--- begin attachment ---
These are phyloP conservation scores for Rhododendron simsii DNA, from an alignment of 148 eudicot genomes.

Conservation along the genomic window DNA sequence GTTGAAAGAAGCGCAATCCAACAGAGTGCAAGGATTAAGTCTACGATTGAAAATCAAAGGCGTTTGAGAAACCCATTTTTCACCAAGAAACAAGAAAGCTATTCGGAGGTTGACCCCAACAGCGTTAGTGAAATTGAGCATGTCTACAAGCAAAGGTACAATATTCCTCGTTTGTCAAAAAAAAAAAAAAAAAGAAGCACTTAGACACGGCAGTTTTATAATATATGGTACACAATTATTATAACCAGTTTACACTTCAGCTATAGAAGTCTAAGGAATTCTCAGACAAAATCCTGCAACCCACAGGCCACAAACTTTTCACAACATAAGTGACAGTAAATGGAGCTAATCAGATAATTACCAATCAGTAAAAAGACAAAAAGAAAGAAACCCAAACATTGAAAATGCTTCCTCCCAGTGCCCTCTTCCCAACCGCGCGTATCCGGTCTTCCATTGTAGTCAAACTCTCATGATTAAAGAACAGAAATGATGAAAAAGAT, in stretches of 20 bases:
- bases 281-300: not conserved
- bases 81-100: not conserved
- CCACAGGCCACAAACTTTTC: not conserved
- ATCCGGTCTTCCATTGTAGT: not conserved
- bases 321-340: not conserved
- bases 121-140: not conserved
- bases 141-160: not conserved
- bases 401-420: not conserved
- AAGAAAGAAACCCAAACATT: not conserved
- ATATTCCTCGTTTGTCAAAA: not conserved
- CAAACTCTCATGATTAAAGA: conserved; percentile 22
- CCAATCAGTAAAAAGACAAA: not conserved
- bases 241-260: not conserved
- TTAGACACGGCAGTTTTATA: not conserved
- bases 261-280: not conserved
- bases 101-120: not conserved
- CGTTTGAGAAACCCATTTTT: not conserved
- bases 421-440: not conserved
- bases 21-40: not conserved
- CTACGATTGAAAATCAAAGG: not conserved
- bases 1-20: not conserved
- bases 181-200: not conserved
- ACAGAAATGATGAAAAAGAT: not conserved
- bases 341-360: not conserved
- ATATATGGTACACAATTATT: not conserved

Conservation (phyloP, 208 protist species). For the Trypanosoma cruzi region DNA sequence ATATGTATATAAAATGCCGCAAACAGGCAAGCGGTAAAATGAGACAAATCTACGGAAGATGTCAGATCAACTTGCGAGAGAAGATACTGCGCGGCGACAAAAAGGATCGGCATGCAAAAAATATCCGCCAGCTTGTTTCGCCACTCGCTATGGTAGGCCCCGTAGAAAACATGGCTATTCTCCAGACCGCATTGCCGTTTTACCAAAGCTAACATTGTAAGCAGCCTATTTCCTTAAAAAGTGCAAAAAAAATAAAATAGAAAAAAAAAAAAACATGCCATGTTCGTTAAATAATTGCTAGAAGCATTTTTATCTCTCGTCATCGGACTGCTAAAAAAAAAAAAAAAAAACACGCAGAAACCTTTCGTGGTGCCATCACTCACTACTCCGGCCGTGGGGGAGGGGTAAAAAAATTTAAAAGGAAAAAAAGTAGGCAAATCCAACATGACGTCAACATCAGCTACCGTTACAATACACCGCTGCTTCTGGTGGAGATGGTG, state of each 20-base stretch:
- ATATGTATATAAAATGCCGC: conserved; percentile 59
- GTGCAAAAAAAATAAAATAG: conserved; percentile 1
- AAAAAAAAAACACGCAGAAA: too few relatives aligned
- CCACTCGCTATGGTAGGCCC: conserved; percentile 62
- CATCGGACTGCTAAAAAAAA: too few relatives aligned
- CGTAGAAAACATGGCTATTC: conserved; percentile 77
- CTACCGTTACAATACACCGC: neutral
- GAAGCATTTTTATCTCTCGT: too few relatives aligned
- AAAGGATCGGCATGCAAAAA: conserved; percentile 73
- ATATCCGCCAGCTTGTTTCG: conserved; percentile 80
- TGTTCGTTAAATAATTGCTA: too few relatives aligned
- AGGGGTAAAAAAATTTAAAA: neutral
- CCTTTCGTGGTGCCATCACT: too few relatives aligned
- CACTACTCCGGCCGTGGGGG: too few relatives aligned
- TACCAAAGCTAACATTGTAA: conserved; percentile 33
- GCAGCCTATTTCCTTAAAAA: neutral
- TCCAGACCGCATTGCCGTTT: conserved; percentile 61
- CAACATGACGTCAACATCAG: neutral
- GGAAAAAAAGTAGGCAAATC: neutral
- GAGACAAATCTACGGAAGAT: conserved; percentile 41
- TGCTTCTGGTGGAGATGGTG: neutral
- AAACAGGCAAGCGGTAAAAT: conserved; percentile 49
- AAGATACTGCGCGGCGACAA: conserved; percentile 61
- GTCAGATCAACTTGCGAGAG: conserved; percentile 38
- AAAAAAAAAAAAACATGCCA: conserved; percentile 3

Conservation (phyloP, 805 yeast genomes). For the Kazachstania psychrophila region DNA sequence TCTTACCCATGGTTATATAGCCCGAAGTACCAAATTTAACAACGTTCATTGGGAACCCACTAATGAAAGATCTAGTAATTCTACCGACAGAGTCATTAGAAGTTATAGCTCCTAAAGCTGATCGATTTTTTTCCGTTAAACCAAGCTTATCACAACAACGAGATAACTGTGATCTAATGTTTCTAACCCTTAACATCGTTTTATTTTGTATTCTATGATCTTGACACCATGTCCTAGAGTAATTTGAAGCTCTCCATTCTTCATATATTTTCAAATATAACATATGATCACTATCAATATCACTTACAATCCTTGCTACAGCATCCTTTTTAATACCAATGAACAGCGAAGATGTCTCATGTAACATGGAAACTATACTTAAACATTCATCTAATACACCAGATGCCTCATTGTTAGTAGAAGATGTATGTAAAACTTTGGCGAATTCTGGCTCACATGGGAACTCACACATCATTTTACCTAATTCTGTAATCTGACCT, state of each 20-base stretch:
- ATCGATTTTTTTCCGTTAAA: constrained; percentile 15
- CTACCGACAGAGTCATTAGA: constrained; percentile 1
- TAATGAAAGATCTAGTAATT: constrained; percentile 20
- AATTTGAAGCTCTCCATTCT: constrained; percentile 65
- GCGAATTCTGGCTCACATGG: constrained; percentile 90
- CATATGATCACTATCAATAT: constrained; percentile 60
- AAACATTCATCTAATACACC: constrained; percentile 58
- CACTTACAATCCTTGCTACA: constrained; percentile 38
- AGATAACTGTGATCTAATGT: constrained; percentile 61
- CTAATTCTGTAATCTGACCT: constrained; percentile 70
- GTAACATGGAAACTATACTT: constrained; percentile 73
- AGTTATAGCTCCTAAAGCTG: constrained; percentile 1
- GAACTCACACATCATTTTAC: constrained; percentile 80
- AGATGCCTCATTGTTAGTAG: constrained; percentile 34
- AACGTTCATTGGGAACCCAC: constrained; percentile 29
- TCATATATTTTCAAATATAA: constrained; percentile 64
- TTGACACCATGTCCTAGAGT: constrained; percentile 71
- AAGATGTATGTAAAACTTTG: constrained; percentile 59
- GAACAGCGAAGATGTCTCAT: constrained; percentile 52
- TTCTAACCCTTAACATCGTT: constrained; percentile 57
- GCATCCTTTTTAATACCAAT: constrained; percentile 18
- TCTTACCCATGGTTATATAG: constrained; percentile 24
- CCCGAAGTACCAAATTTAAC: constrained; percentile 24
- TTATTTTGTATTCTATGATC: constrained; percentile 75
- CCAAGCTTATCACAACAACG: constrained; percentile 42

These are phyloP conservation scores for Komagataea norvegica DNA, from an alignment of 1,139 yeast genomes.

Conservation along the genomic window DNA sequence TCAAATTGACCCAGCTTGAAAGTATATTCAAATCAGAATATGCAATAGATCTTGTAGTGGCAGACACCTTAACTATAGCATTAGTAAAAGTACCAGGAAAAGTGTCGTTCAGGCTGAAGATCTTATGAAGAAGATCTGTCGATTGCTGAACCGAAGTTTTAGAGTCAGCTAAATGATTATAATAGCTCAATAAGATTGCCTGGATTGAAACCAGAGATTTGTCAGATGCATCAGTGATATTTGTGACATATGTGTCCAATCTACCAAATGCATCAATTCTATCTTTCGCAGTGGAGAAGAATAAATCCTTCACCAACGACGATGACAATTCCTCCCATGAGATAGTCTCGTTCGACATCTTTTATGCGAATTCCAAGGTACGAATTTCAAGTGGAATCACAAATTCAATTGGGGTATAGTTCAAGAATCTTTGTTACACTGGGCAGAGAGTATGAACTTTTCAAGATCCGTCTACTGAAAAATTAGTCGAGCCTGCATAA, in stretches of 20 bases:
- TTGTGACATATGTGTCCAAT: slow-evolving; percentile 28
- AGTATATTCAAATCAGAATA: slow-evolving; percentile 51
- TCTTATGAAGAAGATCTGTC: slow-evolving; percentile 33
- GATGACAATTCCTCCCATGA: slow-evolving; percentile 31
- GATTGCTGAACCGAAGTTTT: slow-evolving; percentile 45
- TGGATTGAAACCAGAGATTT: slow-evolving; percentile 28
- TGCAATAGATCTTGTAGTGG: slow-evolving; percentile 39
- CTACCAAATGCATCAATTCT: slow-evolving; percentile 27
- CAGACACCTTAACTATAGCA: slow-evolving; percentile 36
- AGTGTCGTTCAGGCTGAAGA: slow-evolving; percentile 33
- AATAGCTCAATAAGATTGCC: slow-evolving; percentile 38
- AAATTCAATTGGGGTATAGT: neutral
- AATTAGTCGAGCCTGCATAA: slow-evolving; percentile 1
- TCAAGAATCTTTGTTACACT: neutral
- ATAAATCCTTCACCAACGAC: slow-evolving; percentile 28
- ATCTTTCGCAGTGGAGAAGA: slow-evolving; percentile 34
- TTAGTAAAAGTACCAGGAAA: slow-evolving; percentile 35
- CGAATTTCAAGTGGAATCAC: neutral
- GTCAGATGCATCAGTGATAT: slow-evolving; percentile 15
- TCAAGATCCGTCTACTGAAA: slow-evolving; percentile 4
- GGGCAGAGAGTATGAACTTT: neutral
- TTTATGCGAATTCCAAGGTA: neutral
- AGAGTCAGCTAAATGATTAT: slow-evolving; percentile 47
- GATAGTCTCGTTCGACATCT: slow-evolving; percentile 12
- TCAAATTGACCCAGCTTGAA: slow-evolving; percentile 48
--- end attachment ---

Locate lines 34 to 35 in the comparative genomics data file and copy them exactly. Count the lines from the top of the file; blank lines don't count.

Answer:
- CGTAGAAAACATGGCTATTC: conserved; percentile 77
- CTACCGTTACAATACACCGC: neutral